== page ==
The conference featured keynote discussions and panel debates on: the role of regulation; sexual orientation; gender; work/life balance; race; religion/faith; disability; and age. In drawing upon the expertise and knowledge of academics, media commentators, policy makers and senior politicians through debate and discussion, the conference provided a forum from which the agenda of diversity in Britain will move forward.

The panel discussion on ‘Diversity and Religion’ included an introduction by Professor Nanji, followed by two presentations addressing questions of security and of education by Rob Beckley, Assistant Chief Constable of the Hertfordshire Constabulary and Norman Richardson, Head of Teaching and Learning in Religious Studies at Stranmillis University College, Belfast.

In his introduction to the panel, Professor Nanji spoke about the importance of acknowledging the diversity existing on the ground in Britain, taking a moment to elaborate on the difference between diversity and pluralism. “Diversity is the acknowledgment and recognition of our differences. Pluralism is the value and the moral compass that allows us to negotiate and manage that diversity. It is as we speak about a garden having many flowers. A garden becomes a garden because it practices diversity by acknowledging the presence of many flowers in it, without necessarily privileging one over the other.”

Professor Nanji commented on the diversity of physical spaces on the landscape in Britain because “they are ways in which new communities not only define their place, but also their sense of ownership of the physical space.” Among the buildings visible, beside some of the established churches of the Christian tradition, are synagogues, mosques and temples that increasingly dot the landscape.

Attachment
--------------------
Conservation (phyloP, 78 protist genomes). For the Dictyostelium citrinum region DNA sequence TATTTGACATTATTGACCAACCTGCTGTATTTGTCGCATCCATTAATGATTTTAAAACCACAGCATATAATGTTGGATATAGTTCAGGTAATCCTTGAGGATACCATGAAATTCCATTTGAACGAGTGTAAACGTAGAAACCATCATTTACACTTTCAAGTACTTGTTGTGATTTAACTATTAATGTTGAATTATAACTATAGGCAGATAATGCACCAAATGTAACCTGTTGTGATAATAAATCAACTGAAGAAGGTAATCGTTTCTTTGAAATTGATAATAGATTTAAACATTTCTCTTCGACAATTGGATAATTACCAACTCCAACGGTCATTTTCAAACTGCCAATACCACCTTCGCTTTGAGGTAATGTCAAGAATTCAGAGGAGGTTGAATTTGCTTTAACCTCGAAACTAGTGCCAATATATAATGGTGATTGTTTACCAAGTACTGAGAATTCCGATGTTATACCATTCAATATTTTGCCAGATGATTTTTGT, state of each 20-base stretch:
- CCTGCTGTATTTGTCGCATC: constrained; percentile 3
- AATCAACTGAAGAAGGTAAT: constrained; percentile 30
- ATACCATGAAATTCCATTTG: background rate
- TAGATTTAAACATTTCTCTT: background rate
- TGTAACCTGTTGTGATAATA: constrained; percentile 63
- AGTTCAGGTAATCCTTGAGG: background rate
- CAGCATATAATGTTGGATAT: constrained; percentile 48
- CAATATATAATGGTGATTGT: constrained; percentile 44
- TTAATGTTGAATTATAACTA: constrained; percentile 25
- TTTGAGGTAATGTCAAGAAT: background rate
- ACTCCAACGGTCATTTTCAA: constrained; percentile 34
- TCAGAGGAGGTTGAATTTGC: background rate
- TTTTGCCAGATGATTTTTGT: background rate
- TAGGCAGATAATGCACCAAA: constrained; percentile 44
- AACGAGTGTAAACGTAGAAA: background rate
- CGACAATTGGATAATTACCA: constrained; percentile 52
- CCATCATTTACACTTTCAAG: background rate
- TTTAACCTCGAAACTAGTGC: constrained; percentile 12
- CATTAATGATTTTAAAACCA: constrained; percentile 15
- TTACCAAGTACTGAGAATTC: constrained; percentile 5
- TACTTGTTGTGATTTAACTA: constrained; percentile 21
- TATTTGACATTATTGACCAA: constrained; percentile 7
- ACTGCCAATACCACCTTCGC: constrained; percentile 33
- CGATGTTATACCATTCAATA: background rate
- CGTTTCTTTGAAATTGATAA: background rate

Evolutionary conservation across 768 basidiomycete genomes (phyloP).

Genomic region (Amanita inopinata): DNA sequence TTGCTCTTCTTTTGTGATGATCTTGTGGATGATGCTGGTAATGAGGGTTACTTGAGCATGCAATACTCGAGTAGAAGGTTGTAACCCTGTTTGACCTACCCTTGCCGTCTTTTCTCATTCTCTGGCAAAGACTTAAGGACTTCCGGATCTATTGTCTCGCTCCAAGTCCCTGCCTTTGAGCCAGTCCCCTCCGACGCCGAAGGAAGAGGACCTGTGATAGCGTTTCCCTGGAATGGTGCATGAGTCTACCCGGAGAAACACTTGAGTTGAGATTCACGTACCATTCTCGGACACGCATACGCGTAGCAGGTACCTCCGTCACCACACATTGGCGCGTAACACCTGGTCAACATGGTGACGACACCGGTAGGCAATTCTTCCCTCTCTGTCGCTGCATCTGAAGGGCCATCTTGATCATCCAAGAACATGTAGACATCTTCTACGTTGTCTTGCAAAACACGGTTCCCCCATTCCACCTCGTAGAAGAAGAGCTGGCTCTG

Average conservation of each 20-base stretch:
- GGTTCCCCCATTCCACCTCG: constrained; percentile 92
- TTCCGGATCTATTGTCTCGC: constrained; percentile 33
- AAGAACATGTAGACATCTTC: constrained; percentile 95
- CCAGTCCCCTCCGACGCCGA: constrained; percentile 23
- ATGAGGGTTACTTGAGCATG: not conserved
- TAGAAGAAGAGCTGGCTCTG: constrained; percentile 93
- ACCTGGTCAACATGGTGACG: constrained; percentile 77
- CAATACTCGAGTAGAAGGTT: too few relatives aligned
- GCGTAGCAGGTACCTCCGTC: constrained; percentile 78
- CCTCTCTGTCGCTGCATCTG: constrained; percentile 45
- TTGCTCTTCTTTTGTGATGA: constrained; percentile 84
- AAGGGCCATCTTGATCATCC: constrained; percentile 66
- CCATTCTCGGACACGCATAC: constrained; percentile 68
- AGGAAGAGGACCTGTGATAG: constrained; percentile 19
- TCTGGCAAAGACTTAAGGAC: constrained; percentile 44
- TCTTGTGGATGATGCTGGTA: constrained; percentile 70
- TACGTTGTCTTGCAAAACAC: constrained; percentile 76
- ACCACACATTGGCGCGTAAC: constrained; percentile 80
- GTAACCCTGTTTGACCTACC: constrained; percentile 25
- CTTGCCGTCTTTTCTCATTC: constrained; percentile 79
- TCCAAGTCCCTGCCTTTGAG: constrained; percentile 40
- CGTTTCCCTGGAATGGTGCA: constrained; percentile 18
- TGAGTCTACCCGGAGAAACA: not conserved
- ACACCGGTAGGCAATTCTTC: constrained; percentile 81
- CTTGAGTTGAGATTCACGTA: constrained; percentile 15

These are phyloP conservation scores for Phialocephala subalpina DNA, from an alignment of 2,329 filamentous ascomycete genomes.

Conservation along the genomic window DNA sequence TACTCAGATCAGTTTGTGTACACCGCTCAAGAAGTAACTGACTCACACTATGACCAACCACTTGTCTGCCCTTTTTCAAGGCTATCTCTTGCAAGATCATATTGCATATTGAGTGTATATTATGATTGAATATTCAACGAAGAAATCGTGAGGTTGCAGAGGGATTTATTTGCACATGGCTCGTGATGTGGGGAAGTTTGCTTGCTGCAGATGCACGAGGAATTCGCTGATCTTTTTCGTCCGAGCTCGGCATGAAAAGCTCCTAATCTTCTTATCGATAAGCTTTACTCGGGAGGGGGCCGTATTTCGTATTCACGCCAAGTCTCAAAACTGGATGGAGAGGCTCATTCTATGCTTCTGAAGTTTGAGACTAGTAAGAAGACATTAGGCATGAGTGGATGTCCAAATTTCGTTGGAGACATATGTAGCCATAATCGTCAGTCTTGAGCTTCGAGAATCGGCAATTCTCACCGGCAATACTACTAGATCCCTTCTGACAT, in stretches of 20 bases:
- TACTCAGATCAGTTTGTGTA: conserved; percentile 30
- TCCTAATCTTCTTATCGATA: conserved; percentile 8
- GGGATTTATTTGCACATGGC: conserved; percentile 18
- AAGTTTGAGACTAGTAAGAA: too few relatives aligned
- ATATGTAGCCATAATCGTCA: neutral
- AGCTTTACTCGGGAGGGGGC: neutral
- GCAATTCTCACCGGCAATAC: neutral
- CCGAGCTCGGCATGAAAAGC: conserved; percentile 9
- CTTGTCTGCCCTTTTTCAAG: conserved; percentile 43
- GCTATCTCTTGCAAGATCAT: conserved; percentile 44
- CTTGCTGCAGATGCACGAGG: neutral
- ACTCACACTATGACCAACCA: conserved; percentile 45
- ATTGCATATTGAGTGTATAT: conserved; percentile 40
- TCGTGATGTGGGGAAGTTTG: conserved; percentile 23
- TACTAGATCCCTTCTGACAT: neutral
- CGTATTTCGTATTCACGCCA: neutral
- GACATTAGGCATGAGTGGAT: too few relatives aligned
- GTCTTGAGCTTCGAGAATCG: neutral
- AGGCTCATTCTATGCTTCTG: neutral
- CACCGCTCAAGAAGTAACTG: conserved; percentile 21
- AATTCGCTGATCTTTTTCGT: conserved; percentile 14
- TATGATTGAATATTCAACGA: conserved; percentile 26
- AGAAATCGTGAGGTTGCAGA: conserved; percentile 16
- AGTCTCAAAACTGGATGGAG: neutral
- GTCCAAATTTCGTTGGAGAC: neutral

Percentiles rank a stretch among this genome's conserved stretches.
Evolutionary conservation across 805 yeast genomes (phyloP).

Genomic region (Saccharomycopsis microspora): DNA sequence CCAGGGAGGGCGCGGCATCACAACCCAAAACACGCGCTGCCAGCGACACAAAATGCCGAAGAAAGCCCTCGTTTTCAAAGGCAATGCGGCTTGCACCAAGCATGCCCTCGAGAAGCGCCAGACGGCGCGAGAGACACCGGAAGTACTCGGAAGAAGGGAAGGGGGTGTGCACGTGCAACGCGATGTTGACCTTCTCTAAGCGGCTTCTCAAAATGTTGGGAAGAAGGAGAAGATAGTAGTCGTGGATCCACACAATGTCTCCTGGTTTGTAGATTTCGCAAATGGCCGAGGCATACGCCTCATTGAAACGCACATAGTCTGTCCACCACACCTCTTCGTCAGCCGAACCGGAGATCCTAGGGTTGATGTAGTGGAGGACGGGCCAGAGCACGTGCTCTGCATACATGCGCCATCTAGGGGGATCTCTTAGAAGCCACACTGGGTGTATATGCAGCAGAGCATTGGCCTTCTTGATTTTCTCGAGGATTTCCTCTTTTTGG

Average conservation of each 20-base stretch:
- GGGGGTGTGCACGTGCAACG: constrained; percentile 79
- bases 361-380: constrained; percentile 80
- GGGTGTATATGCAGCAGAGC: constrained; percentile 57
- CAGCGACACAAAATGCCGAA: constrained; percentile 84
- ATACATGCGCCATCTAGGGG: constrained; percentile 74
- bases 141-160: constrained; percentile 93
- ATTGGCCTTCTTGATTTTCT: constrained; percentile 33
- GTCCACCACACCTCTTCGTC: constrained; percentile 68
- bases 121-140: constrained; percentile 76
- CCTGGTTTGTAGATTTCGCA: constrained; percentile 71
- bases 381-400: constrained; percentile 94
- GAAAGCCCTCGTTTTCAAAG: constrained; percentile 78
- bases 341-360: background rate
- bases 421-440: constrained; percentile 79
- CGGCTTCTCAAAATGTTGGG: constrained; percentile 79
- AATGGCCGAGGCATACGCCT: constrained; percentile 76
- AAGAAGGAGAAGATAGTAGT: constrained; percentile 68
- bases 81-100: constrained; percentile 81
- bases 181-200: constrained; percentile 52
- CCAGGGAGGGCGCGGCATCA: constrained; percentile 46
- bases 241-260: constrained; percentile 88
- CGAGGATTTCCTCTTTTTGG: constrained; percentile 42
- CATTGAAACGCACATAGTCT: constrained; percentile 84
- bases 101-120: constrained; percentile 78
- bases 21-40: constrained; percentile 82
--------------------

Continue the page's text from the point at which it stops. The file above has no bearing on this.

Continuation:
Pointing out one of the buildings he is very familiar with, the Ismaili Centre in London, Professor Nanji shared that he can see how “it has now become part of the repertoire of the tourist circuit where people actually go and visit a building because they recognise it as something that has entered British space, not something that is apart from it. Located next to the Victoria and Albert Museum and The Museum of Natural History, you see it as a contribution to the British architectural heritage, not as something which intrudes into mainstream culture.”

With reference to the objectives of the conference, Professor Nanji concluded by stating that “businesses and industry are part of civil society. Civil society is a construction of many groups, and we should acknowledge and recognize that faith is one such player.”

Keynote speakers of the conference included CBI Director-General Sir Digby Jones, Secretary of State for Trade and Industry - Patricia Hewitt and TUC General Secretary - Brendan Barber.

“Diversity is a real source of British strength,” said Sir Digby Jones. “Led by the CBI, the business community wants to move the debate on. With skills shortages, a strong economy and challenges to be met on social inclusion and business reputation, there’s a compelling business case for diversity. Achieving genuine diversity is a win/win for Britain.”

The conference was organised by Caspian Events and supported by BP, Pricewaterhouse Coopers, The Royal Bank of Scotland, Transport for London and Capital Consulting - and aims to move diversity discussions on from legal/compliance to the success and effectiveness of every UK organisation.